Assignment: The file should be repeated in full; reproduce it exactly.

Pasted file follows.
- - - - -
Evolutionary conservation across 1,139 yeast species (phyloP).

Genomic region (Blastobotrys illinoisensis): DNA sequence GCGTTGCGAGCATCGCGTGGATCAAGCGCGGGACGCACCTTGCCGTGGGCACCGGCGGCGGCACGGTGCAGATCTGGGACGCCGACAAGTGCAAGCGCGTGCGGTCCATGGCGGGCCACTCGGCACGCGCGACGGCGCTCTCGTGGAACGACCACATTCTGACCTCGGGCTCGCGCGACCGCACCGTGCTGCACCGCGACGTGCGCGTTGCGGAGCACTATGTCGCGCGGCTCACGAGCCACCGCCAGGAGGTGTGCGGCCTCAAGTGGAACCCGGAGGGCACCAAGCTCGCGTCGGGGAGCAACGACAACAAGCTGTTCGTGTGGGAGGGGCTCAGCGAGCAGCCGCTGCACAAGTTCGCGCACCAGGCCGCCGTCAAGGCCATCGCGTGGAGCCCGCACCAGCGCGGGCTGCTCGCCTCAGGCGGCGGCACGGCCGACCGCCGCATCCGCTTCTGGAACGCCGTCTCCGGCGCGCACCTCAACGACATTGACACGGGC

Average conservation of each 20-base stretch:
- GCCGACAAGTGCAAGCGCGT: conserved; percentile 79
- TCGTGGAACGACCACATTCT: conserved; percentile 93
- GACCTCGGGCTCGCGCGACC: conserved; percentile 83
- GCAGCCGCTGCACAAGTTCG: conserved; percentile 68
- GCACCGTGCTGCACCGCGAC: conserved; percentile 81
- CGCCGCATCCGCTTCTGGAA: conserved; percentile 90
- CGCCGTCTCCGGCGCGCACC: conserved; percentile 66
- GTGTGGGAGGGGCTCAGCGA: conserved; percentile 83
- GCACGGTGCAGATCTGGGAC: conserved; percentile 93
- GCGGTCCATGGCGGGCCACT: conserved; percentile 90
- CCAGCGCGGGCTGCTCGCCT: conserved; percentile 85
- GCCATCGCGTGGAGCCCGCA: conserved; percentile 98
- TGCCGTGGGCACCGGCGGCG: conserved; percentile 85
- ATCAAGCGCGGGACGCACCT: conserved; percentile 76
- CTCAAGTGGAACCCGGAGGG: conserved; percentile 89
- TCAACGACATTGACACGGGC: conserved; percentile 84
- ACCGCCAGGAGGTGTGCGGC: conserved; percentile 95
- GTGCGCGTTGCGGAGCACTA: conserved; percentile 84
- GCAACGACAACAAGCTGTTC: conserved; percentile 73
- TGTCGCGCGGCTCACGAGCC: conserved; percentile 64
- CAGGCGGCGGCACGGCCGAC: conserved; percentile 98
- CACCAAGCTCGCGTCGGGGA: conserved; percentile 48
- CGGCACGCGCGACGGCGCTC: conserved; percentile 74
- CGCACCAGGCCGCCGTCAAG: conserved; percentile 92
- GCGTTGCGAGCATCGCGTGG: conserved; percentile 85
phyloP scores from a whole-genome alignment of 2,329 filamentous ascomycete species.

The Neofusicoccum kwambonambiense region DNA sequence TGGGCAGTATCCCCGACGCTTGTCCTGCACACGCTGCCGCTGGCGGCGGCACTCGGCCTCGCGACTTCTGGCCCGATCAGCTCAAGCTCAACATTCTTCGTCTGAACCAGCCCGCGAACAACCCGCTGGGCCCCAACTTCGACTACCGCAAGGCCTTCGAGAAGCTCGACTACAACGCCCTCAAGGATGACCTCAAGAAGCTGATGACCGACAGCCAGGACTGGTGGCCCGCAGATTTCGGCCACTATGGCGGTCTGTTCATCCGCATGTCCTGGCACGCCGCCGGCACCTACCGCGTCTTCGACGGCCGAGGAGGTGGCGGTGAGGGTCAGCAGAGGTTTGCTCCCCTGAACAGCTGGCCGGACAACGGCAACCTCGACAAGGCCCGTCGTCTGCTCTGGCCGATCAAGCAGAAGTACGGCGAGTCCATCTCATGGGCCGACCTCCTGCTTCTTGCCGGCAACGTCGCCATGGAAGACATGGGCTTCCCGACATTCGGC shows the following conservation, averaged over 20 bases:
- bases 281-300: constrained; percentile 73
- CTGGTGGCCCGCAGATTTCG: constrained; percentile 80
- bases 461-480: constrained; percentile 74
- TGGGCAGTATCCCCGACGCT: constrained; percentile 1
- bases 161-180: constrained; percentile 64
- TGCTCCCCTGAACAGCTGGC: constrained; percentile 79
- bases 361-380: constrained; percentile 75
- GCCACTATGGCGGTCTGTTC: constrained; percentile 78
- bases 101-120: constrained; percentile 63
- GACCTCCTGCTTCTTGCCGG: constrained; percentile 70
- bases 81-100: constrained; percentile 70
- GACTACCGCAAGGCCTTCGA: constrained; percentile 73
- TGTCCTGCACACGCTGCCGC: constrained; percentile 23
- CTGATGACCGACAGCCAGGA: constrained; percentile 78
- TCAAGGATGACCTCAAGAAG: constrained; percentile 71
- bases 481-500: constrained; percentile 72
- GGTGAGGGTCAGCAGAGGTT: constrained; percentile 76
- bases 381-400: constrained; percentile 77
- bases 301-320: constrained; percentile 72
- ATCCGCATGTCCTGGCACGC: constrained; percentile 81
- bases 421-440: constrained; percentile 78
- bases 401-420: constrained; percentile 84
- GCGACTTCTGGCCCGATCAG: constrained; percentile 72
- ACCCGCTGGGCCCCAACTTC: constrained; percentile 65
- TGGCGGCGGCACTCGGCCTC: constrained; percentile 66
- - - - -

Evolutionary conservation across 1,139 yeast species (phyloP).

Genomic region (Blastobotrys illinoisensis): DNA sequence GCGTTGCGAGCATCGCGTGGATCAAGCGCGGGACGCACCTTGCCGTGGGCACCGGCGGCGGCACGGTGCAGATCTGGGACGCCGACAAGTGCAAGCGCGTGCGGTCCATGGCGGGCCACTCGGCACGCGCGACGGCGCTCTCGTGGAACGACCACATTCTGACCTCGGGCTCGCGCGACCGCACCGTGCTGCACCGCGACGTGCGCGTTGCGGAGCACTATGTCGCGCGGCTCACGAGCCACCGCCAGGAGGTGTGCGGCCTCAAGTGGAACCCGGAGGGCACCAAGCTCGCGTCGGGGAGCAACGACAACAAGCTGTTCGTGTGGGAGGGGCTCAGCGAGCAGCCGCTGCACAAGTTCGCGCACCAGGCCGCCGTCAAGGCCATCGCGTGGAGCCCGCACCAGCGCGGGCTGCTCGCCTCAGGCGGCGGCACGGCCGACCGCCGCATCCGCTTCTGGAACGCCGTCTCCGGCGCGCACCTCAACGACATTGACACGGGC

Average conservation of each 20-base stretch:
- GCCGACAAGTGCAAGCGCGT: conserved; percentile 79
- TCGTGGAACGACCACATTCT: conserved; percentile 93
- GACCTCGGGCTCGCGCGACC: conserved; percentile 83
- GCAGCCGCTGCACAAGTTCG: conserved; percentile 68
- GCACCGTGCTGCACCGCGAC: conserved; percentile 81
- CGCCGCATCCGCTTCTGGAA: conserved; percentile 90
- CGCCGTCTCCGGCGCGCACC: conserved; percentile 66
- GTGTGGGAGGGGCTCAGCGA: conserved; percentile 83
- GCACGGTGCAGATCTGGGAC: conserved; percentile 93
- GCGGTCCATGGCGGGCCACT: conserved; percentile 90
- CCAGCGCGGGCTGCTCGCCT: conserved; percentile 85
- GCCATCGCGTGGAGCCCGCA: conserved; percentile 98
- TGCCGTGGGCACCGGCGGCG: conserved; percentile 85
- ATCAAGCGCGGGACGCACCT: conserved; percentile 76
- CTCAAGTGGAACCCGGAGGG: conserved; percentile 89
- TCAACGACATTGACACGGGC: conserved; percentile 84
- ACCGCCAGGAGGTGTGCGGC: conserved; percentile 95
- GTGCGCGTTGCGGAGCACTA: conserved; percentile 84
- GCAACGACAACAAGCTGTTC: conserved; percentile 73
- TGTCGCGCGGCTCACGAGCC: conserved; percentile 64
- CAGGCGGCGGCACGGCCGAC: conserved; percentile 98
- CACCAAGCTCGCGTCGGGGA: conserved; percentile 48
- CGGCACGCGCGACGGCGCTC: conserved; percentile 74
- CGCACCAGGCCGCCGTCAAG: conserved; percentile 92
- GCGTTGCGAGCATCGCGTGG: conserved; percentile 85
phyloP scores from a whole-genome alignment of 2,329 filamentous ascomycete species.

The Neofusicoccum kwambonambiense region DNA sequence TGGGCAGTATCCCCGACGCTTGTCCTGCACACGCTGCCGCTGGCGGCGGCACTCGGCCTCGCGACTTCTGGCCCGATCAGCTCAAGCTCAACATTCTTCGTCTGAACCAGCCCGCGAACAACCCGCTGGGCCCCAACTTCGACTACCGCAAGGCCTTCGAGAAGCTCGACTACAACGCCCTCAAGGATGACCTCAAGAAGCTGATGACCGACAGCCAGGACTGGTGGCCCGCAGATTTCGGCCACTATGGCGGTCTGTTCATCCGCATGTCCTGGCACGCCGCCGGCACCTACCGCGTCTTCGACGGCCGAGGAGGTGGCGGTGAGGGTCAGCAGAGGTTTGCTCCCCTGAACAGCTGGCCGGACAACGGCAACCTCGACAAGGCCCGTCGTCTGCTCTGGCCGATCAAGCAGAAGTACGGCGAGTCCATCTCATGGGCCGACCTCCTGCTTCTTGCCGGCAACGTCGCCATGGAAGACATGGGCTTCCCGACATTCGGC shows the following conservation, averaged over 20 bases:
- bases 281-300: constrained; percentile 73
- CTGGTGGCCCGCAGATTTCG: constrained; percentile 80
- bases 461-480: constrained; percentile 74
- TGGGCAGTATCCCCGACGCT: constrained; percentile 1
- bases 161-180: constrained; percentile 64
- TGCTCCCCTGAACAGCTGGC: constrained; percentile 79
- bases 361-380: constrained; percentile 75
- GCCACTATGGCGGTCTGTTC: constrained; percentile 78
- bases 101-120: constrained; percentile 63
- GACCTCCTGCTTCTTGCCGG: constrained; percentile 70
- bases 81-100: constrained; percentile 70
- GACTACCGCAAGGCCTTCGA: constrained; percentile 73
- TGTCCTGCACACGCTGCCGC: constrained; percentile 23
- CTGATGACCGACAGCCAGGA: constrained; percentile 78
- TCAAGGATGACCTCAAGAAG: constrained; percentile 71
- bases 481-500: constrained; percentile 72
- GGTGAGGGTCAGCAGAGGTT: constrained; percentile 76
- bases 381-400: constrained; percentile 77
- bases 301-320: constrained; percentile 72
- ATCCGCATGTCCTGGCACGC: constrained; percentile 81
- bases 421-440: constrained; percentile 78
- bases 401-420: constrained; percentile 84
- GCGACTTCTGGCCCGATCAG: constrained; percentile 72
- ACCCGCTGGGCCCCAACTTC: constrained; percentile 65
- TGGCGGCGGCACTCGGCCTC: constrained; percentile 66